Cameras In The Cockpit?

Anderson and Hugh Hefner celebrated at the Playboy 50th Anniversary Dec. 4, 2003, in New York City.
It was a puzzling crash that long stumped investigators. A US Air Boeing 737 suddenly spiraled into a hillside near Pittsburgh.

With little hard evidence, National Transportation Safety Board investigators spent half a decade and thousands of hours concluding that the plane's rudder moved opposite the pilot's commands - forcing the jet into an uncontrollable dive, reports CBS News Correspondent Bob Orr.

Now, six and a half years after that crash, Boeing 737 rudders are still being fixed.

Jim Hall, the recently retired Chairman of the NTSB, believes the cause and the fix would have been found sooner with a camera in the cockpit - a camera like the one by NASA to record pilot actions.

"We would have moved four to five years ahead of where we are today in terms of redesign of the rudder of the 737, which is the most used aircraft in the world," Hall said.

Hall maintains cameras also would have helped investigators determine if Egypt Air flight 990 was deliberately crashed by the co-pilot. And video would have provided a picture of just how bad the smoke was inside the cockpit just before Swiss Air 111 went down.

But pilots are vehemently opposed to cameras - pointing out that hundreds of the plane's movements and the pilots' voices are already recorded and analyzed by investigators. Pilots argue if investigators rely on videotape, they won't do enough sleuthing.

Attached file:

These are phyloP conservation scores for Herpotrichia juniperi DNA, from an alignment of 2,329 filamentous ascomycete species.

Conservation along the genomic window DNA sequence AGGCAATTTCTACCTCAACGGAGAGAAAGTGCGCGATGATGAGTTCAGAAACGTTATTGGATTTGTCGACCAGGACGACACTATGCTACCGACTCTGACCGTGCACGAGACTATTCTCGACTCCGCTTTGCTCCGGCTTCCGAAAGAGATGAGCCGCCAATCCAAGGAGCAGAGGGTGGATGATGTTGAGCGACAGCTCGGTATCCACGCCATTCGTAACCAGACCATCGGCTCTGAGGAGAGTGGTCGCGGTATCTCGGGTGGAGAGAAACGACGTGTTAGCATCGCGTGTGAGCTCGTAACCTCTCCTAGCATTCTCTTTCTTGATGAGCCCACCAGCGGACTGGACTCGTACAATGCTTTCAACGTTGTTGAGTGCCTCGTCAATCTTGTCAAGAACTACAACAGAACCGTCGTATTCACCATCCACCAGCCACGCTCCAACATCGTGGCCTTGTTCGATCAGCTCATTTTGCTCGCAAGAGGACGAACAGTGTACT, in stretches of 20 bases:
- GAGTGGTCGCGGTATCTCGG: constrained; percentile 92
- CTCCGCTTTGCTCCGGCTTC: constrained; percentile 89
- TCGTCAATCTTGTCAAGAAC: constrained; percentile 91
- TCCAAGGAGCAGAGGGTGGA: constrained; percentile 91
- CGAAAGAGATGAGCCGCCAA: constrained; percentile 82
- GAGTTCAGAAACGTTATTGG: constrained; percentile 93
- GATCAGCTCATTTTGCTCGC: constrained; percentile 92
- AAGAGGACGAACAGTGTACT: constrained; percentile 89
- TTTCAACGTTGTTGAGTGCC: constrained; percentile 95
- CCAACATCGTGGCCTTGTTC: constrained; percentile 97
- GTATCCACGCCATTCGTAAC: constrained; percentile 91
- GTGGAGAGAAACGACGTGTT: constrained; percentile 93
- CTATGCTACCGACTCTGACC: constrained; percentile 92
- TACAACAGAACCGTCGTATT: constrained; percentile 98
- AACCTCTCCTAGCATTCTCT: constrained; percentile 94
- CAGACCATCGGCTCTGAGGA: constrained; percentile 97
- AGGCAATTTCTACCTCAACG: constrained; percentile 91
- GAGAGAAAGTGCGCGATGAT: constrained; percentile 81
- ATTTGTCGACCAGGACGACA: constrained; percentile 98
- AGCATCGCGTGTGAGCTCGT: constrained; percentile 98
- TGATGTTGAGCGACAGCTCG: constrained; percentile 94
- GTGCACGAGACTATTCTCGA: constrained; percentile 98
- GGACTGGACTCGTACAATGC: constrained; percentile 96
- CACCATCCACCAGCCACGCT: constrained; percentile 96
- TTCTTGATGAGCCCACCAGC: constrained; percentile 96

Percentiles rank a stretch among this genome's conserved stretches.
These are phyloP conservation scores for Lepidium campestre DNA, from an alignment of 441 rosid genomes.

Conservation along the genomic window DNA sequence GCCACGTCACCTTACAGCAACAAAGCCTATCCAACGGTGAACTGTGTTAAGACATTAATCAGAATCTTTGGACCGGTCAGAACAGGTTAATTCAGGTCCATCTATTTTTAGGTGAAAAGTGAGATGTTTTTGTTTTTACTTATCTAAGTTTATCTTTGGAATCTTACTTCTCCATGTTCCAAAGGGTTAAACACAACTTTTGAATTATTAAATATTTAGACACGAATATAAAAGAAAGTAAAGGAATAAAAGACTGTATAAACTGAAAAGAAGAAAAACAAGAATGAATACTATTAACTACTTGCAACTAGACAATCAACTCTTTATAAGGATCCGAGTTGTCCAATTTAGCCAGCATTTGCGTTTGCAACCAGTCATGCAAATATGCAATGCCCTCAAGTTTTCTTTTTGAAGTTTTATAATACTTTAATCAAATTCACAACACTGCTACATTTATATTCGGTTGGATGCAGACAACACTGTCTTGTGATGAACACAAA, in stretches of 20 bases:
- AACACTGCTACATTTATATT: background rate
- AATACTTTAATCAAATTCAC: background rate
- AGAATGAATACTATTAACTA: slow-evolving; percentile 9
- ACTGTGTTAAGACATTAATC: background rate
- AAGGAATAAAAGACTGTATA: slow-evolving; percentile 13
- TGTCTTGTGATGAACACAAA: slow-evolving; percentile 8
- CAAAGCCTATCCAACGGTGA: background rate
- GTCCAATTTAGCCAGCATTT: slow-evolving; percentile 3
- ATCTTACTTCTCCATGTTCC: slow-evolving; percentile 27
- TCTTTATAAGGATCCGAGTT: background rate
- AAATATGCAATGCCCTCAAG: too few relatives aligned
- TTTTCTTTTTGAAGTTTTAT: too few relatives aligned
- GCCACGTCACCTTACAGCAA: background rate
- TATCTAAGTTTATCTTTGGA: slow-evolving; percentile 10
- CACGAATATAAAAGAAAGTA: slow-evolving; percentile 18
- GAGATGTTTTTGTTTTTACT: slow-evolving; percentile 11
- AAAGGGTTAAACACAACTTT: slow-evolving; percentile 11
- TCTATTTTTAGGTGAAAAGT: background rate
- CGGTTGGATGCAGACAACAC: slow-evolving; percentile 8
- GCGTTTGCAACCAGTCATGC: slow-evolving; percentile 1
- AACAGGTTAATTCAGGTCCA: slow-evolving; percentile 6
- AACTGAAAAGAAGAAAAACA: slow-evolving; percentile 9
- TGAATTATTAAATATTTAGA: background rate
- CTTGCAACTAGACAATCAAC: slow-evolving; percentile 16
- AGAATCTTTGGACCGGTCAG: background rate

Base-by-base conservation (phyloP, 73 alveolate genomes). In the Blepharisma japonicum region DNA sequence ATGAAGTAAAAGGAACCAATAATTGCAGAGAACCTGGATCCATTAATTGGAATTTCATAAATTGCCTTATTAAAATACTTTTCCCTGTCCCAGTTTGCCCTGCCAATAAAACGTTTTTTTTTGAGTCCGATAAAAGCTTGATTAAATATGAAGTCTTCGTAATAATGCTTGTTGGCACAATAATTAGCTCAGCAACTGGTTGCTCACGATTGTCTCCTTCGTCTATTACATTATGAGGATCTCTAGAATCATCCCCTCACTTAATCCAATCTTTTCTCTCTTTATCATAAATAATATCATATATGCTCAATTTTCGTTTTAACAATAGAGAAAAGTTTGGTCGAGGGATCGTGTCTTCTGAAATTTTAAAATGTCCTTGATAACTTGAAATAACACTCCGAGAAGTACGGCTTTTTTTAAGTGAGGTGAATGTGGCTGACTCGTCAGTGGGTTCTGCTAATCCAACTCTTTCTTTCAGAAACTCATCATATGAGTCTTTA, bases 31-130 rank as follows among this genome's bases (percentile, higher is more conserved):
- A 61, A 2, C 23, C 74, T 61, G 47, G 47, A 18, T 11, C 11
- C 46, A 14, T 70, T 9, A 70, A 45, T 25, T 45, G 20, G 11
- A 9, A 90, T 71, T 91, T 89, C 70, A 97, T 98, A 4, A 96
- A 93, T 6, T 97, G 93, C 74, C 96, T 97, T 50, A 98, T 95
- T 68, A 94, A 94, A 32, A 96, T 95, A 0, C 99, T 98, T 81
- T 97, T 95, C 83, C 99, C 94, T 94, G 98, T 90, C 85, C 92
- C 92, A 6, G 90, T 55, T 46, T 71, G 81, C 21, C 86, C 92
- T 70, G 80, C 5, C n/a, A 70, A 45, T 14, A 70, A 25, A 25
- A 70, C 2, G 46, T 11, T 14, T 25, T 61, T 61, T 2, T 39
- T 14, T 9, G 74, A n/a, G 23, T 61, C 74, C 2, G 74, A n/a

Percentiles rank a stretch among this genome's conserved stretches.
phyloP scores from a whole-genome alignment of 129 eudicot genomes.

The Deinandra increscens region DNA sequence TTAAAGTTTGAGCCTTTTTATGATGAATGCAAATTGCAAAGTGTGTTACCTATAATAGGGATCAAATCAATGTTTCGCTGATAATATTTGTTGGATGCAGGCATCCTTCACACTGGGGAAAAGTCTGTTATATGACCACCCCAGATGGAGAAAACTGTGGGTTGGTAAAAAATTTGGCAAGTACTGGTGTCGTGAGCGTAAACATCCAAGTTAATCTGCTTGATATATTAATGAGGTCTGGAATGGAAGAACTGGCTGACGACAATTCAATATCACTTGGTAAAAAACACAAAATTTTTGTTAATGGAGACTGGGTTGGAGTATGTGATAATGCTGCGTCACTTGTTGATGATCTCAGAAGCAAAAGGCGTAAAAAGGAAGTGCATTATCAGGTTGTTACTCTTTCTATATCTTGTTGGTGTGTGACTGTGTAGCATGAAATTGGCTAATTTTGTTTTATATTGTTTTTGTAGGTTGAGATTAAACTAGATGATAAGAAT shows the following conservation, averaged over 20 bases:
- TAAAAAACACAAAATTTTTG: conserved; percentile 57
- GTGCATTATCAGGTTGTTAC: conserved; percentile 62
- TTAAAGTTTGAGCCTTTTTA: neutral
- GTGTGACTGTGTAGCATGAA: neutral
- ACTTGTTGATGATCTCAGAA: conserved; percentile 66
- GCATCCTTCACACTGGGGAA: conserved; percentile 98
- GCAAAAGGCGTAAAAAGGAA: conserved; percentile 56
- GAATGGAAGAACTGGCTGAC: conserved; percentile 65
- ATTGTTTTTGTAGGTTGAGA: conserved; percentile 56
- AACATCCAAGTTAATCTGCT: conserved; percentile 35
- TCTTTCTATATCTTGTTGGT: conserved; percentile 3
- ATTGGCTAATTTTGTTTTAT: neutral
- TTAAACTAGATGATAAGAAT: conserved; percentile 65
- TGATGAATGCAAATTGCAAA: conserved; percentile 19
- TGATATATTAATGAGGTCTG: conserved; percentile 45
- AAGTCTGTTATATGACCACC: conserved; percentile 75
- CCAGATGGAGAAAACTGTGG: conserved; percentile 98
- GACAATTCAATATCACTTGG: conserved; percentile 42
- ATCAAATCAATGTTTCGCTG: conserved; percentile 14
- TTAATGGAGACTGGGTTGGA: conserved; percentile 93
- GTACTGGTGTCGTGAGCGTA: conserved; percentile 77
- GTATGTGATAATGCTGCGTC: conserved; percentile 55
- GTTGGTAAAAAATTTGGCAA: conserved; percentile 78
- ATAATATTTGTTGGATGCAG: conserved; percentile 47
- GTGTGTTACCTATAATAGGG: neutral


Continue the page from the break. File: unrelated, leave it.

"If you are an accident investigator, and you have a video, what is the odd that you are gonna jump to conclusions? That you're not actually going to look at the components, that you are not really going to analyze the flight recorder," said Capt. Paul McCarthy.

Safety analysts say a video tape would also be open to interpretation and may do little to solve a crash like Egypt Air.

"What are you gonna determine that this was a suicide from? By the look in the guy's eyes? I mean, in a court how ya gonna do that? How are you gonna do that as a human being?" said David Learmount of Aviation International.

But, Hall says in every accident he's seen, ranging from TWA flight 800 to the Valujet crash in the Everglades, a camera would have helped.

"The pilot community needs to understand that there is an over reaching safety interest for the general public here," said Hall.

The Federal Aviation Administration is just beginning to study the issue. But, with pilots staunchly opposed and warning that cockpit death videos could wind up on television or the Internet, it could be years - if ever - before cameras are installed on the flight deck.

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